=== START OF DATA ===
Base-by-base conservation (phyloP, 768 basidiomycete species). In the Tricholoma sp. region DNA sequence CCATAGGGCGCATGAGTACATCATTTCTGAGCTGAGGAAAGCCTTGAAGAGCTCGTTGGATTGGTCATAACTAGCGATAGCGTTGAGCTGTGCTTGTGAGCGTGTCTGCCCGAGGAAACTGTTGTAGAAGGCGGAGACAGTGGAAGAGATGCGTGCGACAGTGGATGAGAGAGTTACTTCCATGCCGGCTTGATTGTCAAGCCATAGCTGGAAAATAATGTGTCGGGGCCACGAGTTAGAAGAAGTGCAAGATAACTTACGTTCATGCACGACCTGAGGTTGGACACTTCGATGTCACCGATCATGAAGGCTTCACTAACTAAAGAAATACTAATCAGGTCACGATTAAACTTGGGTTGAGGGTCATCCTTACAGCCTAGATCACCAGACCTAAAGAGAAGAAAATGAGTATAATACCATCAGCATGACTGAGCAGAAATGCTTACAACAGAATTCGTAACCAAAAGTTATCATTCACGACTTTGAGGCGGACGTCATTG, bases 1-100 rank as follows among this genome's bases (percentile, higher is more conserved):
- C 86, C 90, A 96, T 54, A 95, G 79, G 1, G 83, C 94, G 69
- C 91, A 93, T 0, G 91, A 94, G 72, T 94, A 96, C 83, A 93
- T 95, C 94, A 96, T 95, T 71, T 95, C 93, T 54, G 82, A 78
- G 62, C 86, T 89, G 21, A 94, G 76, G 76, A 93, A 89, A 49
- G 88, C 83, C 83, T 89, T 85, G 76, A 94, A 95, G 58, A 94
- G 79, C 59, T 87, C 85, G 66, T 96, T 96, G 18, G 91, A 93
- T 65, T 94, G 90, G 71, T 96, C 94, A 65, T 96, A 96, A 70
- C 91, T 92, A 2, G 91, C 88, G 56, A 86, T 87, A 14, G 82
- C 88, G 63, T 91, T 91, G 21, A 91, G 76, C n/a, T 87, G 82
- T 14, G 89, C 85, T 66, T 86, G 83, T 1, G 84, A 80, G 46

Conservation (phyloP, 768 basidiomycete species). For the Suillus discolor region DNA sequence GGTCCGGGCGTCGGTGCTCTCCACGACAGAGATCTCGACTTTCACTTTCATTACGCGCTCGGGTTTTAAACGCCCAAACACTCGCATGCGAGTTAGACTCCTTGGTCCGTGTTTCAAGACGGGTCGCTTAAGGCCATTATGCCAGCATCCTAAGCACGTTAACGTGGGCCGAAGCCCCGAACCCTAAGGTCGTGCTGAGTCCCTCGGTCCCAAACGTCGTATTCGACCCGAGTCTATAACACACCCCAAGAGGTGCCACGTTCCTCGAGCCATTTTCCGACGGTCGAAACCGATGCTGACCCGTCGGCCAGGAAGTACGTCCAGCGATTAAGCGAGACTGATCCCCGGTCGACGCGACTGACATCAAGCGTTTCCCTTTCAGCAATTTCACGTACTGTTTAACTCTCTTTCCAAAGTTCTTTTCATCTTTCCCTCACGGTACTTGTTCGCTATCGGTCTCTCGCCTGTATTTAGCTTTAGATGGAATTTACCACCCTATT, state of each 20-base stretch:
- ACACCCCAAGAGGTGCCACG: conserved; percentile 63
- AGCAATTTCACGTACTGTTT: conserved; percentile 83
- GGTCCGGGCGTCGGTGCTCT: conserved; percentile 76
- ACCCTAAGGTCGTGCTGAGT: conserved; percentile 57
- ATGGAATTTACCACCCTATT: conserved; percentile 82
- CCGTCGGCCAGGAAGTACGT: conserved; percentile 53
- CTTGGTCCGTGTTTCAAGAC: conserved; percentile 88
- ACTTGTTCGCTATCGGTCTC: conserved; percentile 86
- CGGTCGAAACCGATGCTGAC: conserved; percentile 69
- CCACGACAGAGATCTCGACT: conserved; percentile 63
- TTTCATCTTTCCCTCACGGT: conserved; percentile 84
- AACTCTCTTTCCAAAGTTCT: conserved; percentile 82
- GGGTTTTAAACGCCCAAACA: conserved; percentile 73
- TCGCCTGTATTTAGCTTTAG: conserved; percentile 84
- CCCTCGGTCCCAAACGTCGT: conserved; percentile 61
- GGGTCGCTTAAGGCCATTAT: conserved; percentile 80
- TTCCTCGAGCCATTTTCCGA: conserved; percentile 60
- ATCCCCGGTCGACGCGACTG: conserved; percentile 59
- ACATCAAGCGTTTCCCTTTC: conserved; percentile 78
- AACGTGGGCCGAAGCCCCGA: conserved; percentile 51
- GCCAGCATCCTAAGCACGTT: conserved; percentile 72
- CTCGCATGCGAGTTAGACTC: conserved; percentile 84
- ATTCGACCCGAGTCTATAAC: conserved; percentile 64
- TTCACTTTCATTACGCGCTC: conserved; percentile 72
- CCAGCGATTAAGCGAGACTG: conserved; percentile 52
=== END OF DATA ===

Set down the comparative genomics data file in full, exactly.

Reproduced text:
Base-by-base conservation (phyloP, 768 basidiomycete species). In the Tricholoma sp. region DNA sequence CCATAGGGCGCATGAGTACATCATTTCTGAGCTGAGGAAAGCCTTGAAGAGCTCGTTGGATTGGTCATAACTAGCGATAGCGTTGAGCTGTGCTTGTGAGCGTGTCTGCCCGAGGAAACTGTTGTAGAAGGCGGAGACAGTGGAAGAGATGCGTGCGACAGTGGATGAGAGAGTTACTTCCATGCCGGCTTGATTGTCAAGCCATAGCTGGAAAATAATGTGTCGGGGCCACGAGTTAGAAGAAGTGCAAGATAACTTACGTTCATGCACGACCTGAGGTTGGACACTTCGATGTCACCGATCATGAAGGCTTCACTAACTAAAGAAATACTAATCAGGTCACGATTAAACTTGGGTTGAGGGTCATCCTTACAGCCTAGATCACCAGACCTAAAGAGAAGAAAATGAGTATAATACCATCAGCATGACTGAGCAGAAATGCTTACAACAGAATTCGTAACCAAAAGTTATCATTCACGACTTTGAGGCGGACGTCATTG, bases 1-100 rank as follows among this genome's bases (percentile, higher is more conserved):
- C 86, C 90, A 96, T 54, A 95, G 79, G 1, G 83, C 94, G 69
- C 91, A 93, T 0, G 91, A 94, G 72, T 94, A 96, C 83, A 93
- T 95, C 94, A 96, T 95, T 71, T 95, C 93, T 54, G 82, A 78
- G 62, C 86, T 89, G 21, A 94, G 76, G 76, A 93, A 89, A 49
- G 88, C 83, C 83, T 89, T 85, G 76, A 94, A 95, G 58, A 94
- G 79, C 59, T 87, C 85, G 66, T 96, T 96, G 18, G 91, A 93
- T 65, T 94, G 90, G 71, T 96, C 94, A 65, T 96, A 96, A 70
- C 91, T 92, A 2, G 91, C 88, G 56, A 86, T 87, A 14, G 82
- C 88, G 63, T 91, T 91, G 21, A 91, G 76, C n/a, T 87, G 82
- T 14, G 89, C 85, T 66, T 86, G 83, T 1, G 84, A 80, G 46

Conservation (phyloP, 768 basidiomycete species). For the Suillus discolor region DNA sequence GGTCCGGGCGTCGGTGCTCTCCACGACAGAGATCTCGACTTTCACTTTCATTACGCGCTCGGGTTTTAAACGCCCAAACACTCGCATGCGAGTTAGACTCCTTGGTCCGTGTTTCAAGACGGGTCGCTTAAGGCCATTATGCCAGCATCCTAAGCACGTTAACGTGGGCCGAAGCCCCGAACCCTAAGGTCGTGCTGAGTCCCTCGGTCCCAAACGTCGTATTCGACCCGAGTCTATAACACACCCCAAGAGGTGCCACGTTCCTCGAGCCATTTTCCGACGGTCGAAACCGATGCTGACCCGTCGGCCAGGAAGTACGTCCAGCGATTAAGCGAGACTGATCCCCGGTCGACGCGACTGACATCAAGCGTTTCCCTTTCAGCAATTTCACGTACTGTTTAACTCTCTTTCCAAAGTTCTTTTCATCTTTCCCTCACGGTACTTGTTCGCTATCGGTCTCTCGCCTGTATTTAGCTTTAGATGGAATTTACCACCCTATT, state of each 20-base stretch:
- ACACCCCAAGAGGTGCCACG: conserved; percentile 63
- AGCAATTTCACGTACTGTTT: conserved; percentile 83
- GGTCCGGGCGTCGGTGCTCT: conserved; percentile 76
- ACCCTAAGGTCGTGCTGAGT: conserved; percentile 57
- ATGGAATTTACCACCCTATT: conserved; percentile 82
- CCGTCGGCCAGGAAGTACGT: conserved; percentile 53
- CTTGGTCCGTGTTTCAAGAC: conserved; percentile 88
- ACTTGTTCGCTATCGGTCTC: conserved; percentile 86
- CGGTCGAAACCGATGCTGAC: conserved; percentile 69
- CCACGACAGAGATCTCGACT: conserved; percentile 63
- TTTCATCTTTCCCTCACGGT: conserved; percentile 84
- AACTCTCTTTCCAAAGTTCT: conserved; percentile 82
- GGGTTTTAAACGCCCAAACA: conserved; percentile 73
- TCGCCTGTATTTAGCTTTAG: conserved; percentile 84
- CCCTCGGTCCCAAACGTCGT: conserved; percentile 61
- GGGTCGCTTAAGGCCATTAT: conserved; percentile 80
- TTCCTCGAGCCATTTTCCGA: conserved; percentile 60
- ATCCCCGGTCGACGCGACTG: conserved; percentile 59
- ACATCAAGCGTTTCCCTTTC: conserved; percentile 78
- AACGTGGGCCGAAGCCCCGA: conserved; percentile 51
- GCCAGCATCCTAAGCACGTT: conserved; percentile 72
- CTCGCATGCGAGTTAGACTC: conserved; percentile 84
- ATTCGACCCGAGTCTATAAC: conserved; percentile 64
- TTCACTTTCATTACGCGCTC: conserved; percentile 72
- CCAGCGATTAAGCGAGACTG: conserved; percentile 52